L76- Kidney diseases I Flashcards Preview

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Flashcards in L76- Kidney diseases I Deck (93):
1

Location of kidneys?

 Locate in retroperitoneum
 Vertebra: T12 - L3

2

Functions of Mesangium?

-Structural - hold capillary loops together
-produce ECM,
-analyze urine in distal
tubule,
-contract to reduce
perfusion

3

What is primary renal diseases?

kidney is the only/ predominant organ involved (no systemic manifestation)

4

What is secondary renal diseases?

kidney is injured in the
course of systemic diseases or infections

5

What is clinical-pathological diagnosis?

Combination of:
clinical hisotry and manifestations
+
Renal biopsy pathological diagnosis

6

3 methods to examine renal biopsy?

-Light microscopy
-Direct immunofluorescnce study
-Electron microscopy

7

Explain how nephrotic syndrome can lead to hyperlipidemia?

Kidney glomeruli leak albumin:
> heavy proteinuria , hypoalbuminemia = reduced oncotic pressure
> Generalized edema
> Liver synthesizes proteins (e.g. lipoproteins) to compensate oncotic pressure
> hyperlipidemia

8

How does nephrotic syndrome affect drug levels?

Decrease in serum-binding protein > some drugs less able to be transported

9

How does nephrotic syndrome affect clotting and cause Deep vein thrombosis?

Hypercoagulability
>> enhanced venous / arterial thromboembolism
>> DVT

10

How does nephrotic syndrome affect immunity?

Loss of Ig, complements, impaired neutrophil phagocytic function >> increase risk of infection

11

How does the kidney fail in nephrotic syndrome?

Progressively

12

Summarize all the complications of nephrotic syndrome?

Progressive renal failure

Increase risk of infection

Hypercoagulability

Decrease in serum-binding protein

Hyperlipidemia and lipiduria

13

Presentation of nephritic syndrome in urine?

Coke-colour Urine:
1) Mild to moderate proteinuria
2) Acute onset, gross visible hematuria or;
3) Microscopic hematuria with red cell casts

14

Presentation of nephritic syndrome in GFR and BP?

Hypertension

Decreased GFR

15

Which glomerular diseases are related to nephritic syndrome?

1) Acute poststreptococcal glomerulonephritis

2) Rapidly progressive glomerulonephritis

16

What is the presentation of acute kidney injury?

- rapidly decline in GFR in hours/ days

- Severe form: oliguria (reduced urine) or anuria (no urine)

17

What is the definition of chronic kidney disease?

presence of kidney structural / functional abnormalities for
at least 3 months

or

Persistent declined GFR (< 60mL/min/1.73m^2) for at least 3 months

18

What type of disease is acute kidney injury associated with?

Glomerular, interstitium, tububles, blood vessel diseases

19

GFR in end stage renal disease?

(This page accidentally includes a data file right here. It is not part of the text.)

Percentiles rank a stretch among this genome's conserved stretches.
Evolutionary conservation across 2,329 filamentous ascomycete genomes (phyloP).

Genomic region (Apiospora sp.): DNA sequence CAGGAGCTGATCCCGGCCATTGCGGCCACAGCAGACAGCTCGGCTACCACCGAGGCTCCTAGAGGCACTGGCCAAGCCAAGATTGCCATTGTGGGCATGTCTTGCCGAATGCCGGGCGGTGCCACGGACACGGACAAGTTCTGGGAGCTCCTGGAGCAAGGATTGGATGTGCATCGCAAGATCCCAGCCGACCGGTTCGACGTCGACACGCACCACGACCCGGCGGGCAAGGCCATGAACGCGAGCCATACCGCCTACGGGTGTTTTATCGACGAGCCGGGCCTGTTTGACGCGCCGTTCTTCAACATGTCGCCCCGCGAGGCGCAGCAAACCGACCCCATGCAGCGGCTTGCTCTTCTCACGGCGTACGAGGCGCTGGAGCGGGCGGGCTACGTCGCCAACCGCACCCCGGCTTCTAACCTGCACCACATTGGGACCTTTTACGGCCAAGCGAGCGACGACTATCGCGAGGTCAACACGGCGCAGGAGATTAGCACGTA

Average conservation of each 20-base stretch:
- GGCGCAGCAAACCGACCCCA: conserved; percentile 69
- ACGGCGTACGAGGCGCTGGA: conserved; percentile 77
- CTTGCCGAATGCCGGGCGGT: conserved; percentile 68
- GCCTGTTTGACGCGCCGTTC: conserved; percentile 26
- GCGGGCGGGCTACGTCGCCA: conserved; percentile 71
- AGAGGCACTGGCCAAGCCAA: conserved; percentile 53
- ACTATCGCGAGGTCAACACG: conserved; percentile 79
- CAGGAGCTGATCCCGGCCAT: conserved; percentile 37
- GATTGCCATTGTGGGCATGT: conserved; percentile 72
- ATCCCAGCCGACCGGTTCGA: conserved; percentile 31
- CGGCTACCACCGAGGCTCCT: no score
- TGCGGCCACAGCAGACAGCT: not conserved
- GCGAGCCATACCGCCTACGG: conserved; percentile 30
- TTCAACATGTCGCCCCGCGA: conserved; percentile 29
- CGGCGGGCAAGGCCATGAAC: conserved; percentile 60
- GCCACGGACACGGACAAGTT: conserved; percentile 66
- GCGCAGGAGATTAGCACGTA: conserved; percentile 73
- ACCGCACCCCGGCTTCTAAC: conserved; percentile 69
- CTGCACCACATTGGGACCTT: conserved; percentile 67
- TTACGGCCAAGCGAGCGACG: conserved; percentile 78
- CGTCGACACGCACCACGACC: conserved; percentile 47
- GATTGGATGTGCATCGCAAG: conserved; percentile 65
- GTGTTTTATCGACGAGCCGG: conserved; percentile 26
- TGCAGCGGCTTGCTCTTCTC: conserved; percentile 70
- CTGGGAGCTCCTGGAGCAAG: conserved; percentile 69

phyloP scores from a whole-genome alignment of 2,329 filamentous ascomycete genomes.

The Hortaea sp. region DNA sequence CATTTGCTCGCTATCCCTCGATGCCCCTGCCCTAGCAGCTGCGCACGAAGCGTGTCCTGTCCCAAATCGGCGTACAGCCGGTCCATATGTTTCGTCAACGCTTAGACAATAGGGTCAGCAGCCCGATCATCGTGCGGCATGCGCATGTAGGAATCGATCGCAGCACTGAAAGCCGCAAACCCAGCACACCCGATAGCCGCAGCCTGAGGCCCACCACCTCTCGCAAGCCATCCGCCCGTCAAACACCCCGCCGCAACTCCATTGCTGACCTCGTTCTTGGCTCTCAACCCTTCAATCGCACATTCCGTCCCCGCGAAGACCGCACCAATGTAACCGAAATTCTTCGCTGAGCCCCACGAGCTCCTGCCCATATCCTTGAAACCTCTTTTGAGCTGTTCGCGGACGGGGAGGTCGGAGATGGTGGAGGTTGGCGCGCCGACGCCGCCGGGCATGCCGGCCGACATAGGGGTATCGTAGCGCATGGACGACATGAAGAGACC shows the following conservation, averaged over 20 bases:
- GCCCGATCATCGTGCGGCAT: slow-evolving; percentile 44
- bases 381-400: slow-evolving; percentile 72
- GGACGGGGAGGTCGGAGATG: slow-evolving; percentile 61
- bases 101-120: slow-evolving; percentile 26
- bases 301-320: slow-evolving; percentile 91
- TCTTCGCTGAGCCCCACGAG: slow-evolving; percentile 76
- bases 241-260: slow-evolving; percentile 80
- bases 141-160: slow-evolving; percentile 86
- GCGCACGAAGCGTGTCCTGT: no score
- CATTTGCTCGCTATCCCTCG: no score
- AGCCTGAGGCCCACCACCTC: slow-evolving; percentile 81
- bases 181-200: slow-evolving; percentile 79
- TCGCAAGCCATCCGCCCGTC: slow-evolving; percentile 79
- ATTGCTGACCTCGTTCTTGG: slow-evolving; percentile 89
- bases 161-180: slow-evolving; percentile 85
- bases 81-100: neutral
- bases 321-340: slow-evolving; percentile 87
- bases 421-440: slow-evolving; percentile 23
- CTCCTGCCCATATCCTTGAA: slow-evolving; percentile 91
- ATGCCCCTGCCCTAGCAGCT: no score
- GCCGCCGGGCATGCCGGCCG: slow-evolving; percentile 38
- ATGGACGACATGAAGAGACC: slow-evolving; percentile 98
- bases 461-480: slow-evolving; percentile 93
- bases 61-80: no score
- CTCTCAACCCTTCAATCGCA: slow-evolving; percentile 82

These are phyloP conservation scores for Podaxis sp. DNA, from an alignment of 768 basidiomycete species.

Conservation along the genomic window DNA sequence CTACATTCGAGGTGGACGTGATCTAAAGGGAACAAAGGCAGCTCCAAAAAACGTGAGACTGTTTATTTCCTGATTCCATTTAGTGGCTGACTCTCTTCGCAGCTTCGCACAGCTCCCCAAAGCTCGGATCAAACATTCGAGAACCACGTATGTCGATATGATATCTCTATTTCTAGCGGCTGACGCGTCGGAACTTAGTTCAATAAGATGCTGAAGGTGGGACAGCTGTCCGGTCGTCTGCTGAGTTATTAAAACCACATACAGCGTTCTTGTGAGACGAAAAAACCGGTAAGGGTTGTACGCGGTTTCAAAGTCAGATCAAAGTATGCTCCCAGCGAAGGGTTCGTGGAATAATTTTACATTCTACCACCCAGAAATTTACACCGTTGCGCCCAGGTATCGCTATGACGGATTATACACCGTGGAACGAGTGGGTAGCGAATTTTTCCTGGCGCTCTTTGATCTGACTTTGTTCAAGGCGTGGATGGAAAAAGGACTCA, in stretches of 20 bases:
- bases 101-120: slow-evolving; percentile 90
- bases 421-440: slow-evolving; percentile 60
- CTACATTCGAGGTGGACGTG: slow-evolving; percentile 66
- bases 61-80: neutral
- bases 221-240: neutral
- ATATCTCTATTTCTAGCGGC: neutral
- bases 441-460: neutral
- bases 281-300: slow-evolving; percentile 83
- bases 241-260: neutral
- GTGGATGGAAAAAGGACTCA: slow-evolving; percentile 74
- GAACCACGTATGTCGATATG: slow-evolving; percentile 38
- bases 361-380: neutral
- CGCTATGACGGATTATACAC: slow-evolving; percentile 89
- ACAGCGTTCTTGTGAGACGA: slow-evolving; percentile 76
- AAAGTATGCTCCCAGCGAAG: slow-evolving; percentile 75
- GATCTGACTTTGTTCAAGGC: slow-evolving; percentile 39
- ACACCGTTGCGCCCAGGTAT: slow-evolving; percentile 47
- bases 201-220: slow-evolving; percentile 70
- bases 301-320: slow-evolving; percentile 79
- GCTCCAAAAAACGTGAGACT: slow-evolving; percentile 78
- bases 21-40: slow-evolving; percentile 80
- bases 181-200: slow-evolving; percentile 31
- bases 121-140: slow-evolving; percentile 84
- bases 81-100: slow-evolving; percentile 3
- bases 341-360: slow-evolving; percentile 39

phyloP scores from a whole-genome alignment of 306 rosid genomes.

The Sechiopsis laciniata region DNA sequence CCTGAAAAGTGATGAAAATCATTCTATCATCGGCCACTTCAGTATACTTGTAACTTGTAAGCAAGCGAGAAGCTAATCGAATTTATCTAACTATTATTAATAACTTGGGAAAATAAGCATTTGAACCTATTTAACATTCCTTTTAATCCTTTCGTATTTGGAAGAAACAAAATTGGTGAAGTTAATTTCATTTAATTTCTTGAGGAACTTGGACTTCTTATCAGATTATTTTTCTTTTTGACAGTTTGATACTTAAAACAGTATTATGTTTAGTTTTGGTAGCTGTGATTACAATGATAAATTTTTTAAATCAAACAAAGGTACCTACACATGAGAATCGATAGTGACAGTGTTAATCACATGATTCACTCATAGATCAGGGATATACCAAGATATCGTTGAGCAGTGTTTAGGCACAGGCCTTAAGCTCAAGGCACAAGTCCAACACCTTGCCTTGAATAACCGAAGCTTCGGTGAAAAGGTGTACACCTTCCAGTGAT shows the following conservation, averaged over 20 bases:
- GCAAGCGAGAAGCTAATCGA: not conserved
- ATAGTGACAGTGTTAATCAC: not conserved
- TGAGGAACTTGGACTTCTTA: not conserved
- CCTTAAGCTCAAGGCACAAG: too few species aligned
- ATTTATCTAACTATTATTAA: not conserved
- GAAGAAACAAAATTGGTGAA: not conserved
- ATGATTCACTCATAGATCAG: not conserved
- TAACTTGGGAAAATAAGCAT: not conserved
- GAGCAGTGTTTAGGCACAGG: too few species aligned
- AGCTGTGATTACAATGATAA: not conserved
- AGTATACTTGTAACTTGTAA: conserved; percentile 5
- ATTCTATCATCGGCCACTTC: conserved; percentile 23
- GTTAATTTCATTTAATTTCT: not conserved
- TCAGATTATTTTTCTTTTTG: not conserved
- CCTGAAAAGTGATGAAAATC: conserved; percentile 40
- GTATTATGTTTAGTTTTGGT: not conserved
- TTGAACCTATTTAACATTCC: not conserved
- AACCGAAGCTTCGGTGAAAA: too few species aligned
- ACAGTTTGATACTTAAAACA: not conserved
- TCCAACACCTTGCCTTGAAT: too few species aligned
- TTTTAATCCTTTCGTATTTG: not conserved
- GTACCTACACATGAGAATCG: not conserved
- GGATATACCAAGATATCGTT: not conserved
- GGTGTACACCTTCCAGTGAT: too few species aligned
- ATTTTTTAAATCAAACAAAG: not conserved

GFR < 5% of normal

Final and irreversible

20

Treatment for end stage renal disease?

Renal replacement therapy:
1) Haemodialysis
2) Peritoneal dialysis
3) Kidney transplant

21

Define Azotemia?

Biochemical abnormality referring to elevation of blood urea, nitrogen and creatinine levels
+
Decrease in GFR

22

Define Uremia?

Toxic condition resulting from kidney disease

Retention of waste products (normally excreted) in bloodstream

23

What are the 3 categories of glomerular diseases? *

Primary glomerulonephritis

Systemic disease with glomerular involvement

Hereditary disorders

24

Which glomerular diseases are related to nephrotic syndrome?

Just rmb the top 4

1) Focal segmental glomerulonephritis

2) Membranoproliferative glomerulonephritis

3) Membranous neuropathy

4) Minimal change disease

(Amyloidosis, Diabetes mellitus, SLE)

25

What are the primary glomerulonephritis/ glomerulopathy diseases?

Membranous nephropathy

Minimal change

Focal segmental glomerulonephritis

IgA neuropathy

Rapidly progressive (crescentic) Glomerulonephritis

Membranousproliferative glomerulonephritis

Acute post-infectious glomerulonephritis

Chronic glomerulonephritis

26

What are the systemic diseases with glomerular involvement?

SLE
Goodpasture syndrome
Diabetes
Amyloidosis
Bacterial endocarditis

(Microscopic polyangiitis, Wengener granulomatosis, Henoh- Scholein purpura)

27

Name 3 hereditary syndromes that causes kidney damage? *

Alport syndrome

Fabry disease

Thin basement membrane disease

28

What is the most common mechanism of glomerular injury pathogenesis?

Immune, Ag-Ab reactions

29

3 ways that immune mechanism causes glomerular injury? *

1) Ab react in-situ within glomerulus

2) Deposition of circulating Ag-Ab complexes in glomeruli

3) Ab directed against normal components of GBM

4) Cell-mediated or alternative complement immune injury

30